Dr. Ted McDonald shares the NB-IRDT story with colleagues in Nova Scotia

Publication Date: 
Wednesday, November 6, 2019
Marina Hamilton introduces Dr. Ted McDonald
MSSU Director Marina Hamilton introduces NB-IRDT Director Dr. Ted McDonald at one of his talks on October 30, 2019.

On October 30, 2019, Dr. Ted McDonald, Director of the New Brunswick Institute of Research, Data, and Training (NB-IRDT), gave three presentations to colleagues in Nova Scotia about the NB-IRDT. 

Each presentation varied slightly by audience, but all provided an overview of NB-IRDT and the process to develop a legislative framework to support administrative data storage and use in New Brunswick, particularly the introduction of Bill 57 (An Act Respecting Research) and Bill 29 that expanded the scope of Bill 57. 

Prior to introducing these bills, data was often isolated within individual government departments and processes for sharing with researchers were inefficient and cumbersome. A multitude of different pieces of legislation dealt with government data in the province. This complex landscape hampered efforts to collaborate on evidence-informed policies—a key motivation for change within the government.

The solution? An omnibus bill, Bill 57, that made it possible for a research data centre to act as a data custodian for government data from multiple sources, and paved the way for efficient sharing of administrative data—not only health-related data. In New Brunswick, the NB-IRDT serves these functions.

“Importantly, the bill does not compel data sharing, but it creates the legal authority for government departments to share with NB-IRDT, if they choose to,” says McDonald.

Change does not always come easy, particularly with so many moving parts. But, NB-IRDT was lucky to have champions within government, with whom they credit much of the success in going forward and securing bi-partisan government support. 

NB-IRDT maintained a neutral position, looking for opportunities to engage multiple stakeholders to imagine what could be possible working together. These broad consultations included governing and opposition members of government, the Privacy Commissioner, stakeholder and advocacy groups, and regional health authorities. They also worked to share the process, motivations, and outcomes of the proposed legislation broadly with the general public and key groups—anglophone and francophone, across the province.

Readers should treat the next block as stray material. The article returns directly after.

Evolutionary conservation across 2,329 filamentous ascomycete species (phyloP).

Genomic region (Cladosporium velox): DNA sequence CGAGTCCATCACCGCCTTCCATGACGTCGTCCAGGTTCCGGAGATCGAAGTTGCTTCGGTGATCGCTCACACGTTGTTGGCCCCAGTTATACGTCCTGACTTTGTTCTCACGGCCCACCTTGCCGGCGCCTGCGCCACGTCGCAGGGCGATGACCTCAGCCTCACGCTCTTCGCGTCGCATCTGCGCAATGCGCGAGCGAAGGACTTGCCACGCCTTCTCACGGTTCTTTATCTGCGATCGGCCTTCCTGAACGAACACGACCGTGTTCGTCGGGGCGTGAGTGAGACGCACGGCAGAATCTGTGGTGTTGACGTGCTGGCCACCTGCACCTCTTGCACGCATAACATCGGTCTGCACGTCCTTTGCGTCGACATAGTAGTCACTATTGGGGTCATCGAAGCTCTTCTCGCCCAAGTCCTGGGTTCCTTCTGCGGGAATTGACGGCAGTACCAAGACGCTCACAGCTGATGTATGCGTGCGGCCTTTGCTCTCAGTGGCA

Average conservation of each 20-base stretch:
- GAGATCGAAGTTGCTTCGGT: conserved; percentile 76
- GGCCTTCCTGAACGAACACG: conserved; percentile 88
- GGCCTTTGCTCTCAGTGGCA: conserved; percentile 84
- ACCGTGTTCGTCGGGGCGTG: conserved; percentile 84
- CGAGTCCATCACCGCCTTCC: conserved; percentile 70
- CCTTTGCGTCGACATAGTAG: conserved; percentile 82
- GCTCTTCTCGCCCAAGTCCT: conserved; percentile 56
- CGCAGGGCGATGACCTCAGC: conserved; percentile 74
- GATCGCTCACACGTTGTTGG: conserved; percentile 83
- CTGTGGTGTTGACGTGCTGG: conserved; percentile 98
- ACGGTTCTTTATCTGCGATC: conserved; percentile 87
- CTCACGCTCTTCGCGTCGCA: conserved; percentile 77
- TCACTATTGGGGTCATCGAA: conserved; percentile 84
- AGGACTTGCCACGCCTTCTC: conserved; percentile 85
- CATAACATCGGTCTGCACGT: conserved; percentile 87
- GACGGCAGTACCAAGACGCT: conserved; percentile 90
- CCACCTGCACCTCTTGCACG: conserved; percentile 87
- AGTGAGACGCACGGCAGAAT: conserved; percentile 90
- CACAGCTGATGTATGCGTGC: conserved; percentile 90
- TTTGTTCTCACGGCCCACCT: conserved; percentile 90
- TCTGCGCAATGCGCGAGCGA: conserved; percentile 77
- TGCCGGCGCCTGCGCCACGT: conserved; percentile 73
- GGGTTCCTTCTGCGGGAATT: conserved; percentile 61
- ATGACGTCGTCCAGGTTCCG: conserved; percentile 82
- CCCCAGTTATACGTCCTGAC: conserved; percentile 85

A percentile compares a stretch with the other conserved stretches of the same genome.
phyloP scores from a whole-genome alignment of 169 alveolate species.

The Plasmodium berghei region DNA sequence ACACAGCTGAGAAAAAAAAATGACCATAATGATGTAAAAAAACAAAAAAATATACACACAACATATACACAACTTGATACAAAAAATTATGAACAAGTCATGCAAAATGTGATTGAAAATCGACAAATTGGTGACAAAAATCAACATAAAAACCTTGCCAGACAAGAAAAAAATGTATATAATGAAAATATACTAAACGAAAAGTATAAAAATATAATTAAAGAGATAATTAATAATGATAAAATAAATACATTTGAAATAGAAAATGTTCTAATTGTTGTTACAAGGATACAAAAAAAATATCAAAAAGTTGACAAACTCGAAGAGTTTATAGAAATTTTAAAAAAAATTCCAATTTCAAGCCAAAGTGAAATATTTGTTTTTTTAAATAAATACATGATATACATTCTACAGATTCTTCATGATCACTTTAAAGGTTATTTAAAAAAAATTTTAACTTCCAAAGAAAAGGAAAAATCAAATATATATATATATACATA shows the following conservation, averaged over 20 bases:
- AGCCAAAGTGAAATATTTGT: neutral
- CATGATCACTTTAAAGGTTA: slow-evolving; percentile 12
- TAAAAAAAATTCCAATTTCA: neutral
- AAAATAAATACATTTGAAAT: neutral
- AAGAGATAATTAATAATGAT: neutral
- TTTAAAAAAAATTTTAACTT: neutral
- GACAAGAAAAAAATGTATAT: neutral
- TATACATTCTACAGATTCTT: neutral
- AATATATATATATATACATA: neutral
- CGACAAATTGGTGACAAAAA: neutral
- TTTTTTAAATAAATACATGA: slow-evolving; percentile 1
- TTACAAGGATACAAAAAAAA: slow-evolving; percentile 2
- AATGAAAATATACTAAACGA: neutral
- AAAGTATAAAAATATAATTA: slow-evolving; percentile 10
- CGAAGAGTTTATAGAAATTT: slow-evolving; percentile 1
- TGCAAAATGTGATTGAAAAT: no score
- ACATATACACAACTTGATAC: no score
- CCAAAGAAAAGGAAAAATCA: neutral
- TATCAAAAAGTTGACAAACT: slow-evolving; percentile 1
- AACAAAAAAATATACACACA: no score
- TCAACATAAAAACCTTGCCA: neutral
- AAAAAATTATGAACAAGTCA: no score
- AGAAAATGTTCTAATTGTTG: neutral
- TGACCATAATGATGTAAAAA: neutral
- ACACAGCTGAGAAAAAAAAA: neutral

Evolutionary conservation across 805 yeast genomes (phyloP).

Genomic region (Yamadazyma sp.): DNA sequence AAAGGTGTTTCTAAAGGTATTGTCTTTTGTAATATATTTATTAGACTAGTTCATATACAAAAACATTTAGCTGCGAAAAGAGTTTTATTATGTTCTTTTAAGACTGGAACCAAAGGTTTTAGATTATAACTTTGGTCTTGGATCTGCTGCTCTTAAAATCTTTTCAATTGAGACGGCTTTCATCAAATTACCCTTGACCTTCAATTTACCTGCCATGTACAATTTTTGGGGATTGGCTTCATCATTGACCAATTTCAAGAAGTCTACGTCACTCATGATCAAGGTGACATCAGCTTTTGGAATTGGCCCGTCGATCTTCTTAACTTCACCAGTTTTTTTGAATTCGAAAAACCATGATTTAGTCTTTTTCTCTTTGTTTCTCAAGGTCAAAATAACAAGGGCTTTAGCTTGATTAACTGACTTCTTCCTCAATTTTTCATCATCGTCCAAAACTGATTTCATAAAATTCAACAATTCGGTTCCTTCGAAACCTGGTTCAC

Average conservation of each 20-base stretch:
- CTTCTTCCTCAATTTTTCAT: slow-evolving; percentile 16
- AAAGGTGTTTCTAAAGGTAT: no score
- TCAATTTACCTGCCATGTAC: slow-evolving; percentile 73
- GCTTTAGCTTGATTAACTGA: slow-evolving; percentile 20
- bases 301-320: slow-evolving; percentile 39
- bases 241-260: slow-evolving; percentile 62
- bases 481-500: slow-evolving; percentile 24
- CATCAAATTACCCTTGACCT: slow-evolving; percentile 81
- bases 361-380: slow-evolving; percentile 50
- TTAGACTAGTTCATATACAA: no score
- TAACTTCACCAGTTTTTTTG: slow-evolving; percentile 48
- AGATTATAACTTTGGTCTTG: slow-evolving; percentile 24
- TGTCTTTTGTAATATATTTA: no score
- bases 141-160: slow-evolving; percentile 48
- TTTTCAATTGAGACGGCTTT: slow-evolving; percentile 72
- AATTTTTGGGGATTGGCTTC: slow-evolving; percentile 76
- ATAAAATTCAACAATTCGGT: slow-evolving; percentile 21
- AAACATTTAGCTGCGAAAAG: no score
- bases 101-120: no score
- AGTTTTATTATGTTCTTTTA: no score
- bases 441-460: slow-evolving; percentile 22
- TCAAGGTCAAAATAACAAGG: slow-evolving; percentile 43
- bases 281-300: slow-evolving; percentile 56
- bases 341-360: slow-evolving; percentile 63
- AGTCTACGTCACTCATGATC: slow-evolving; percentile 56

“By the time Bill 57 was introduced, our consultative and open process meant that we’d addressed the various concerns of stakeholders, and the bill received strong bi-partisan support,” says McDonald. 

Bill 57 was proclaimed into law in May 2017. This was not the end of the legislative journey, and more legislation—Bill 29—was needed to amend some acts not covered by Bill 57.

As this legislative process advanced, NB-IRDT was also busy streamlining administrative processes that support data-sharing, from the physical infrastructure necessary to securely store and access data to the development of Master Data Sharing Agreements (MDSA). The latter template treated all incoming data in the same way, with specific schedules attached to each data set. The MDSA has been widely used by government departments sharing data, and has been used as a model for other provinces, particularly in Prince Edward Island, where the Secure Island Data Repository is under development. 

MDSAs have now been signed with NB Department of Health, Horizon Health Network, Vitalité Health Network, NB Department of Education and Early Childhood Development, NB Department of Post-Secondary Education, Training and Labour; and the NB Department of Social Development. MDSAs are being negotiated with Public Safety, Justice and WorksafeNB. NB-IRDT also recently signed their first federal level data sharing agreement with Immigration, Refugee and Citizenship Canada. 

With these agreements in place, NB-IRDT has expanded their data holdings; a list is provided in the presentation below.

“As the data comes in, we are able to perform analyses that meet a great need in government to understand what’s working and what’s not,” says McDonald, offering several examples of research collaborations that consider healthcare in relation to other social determinants of health from education and income to water quality. 

Demonstrating the value of the centralized resource, McDonald adds, “We’re able to help government get data of interest that they do not have or collect themselves. For example, we may be able to produce an analysis of the health care costs of accidents on a particular road. This can provide a more complete view of the economic impact of infrastructure decisions.”

While the work continues, Dr. McDonald describes NB-IRDT as a resource for all New Brunswick. It is also an important model for colleagues at Health Data Nova Scotia and in Prince Edward Island, and now for the new SPOR Canadian Data Platform, of which Dr. McDonald is a member of the Executive Committee. Dr McDonald has also presented the New Brunswick model to both national and international audiences.

*La version française de ce texte suivra sous peu*

Learn more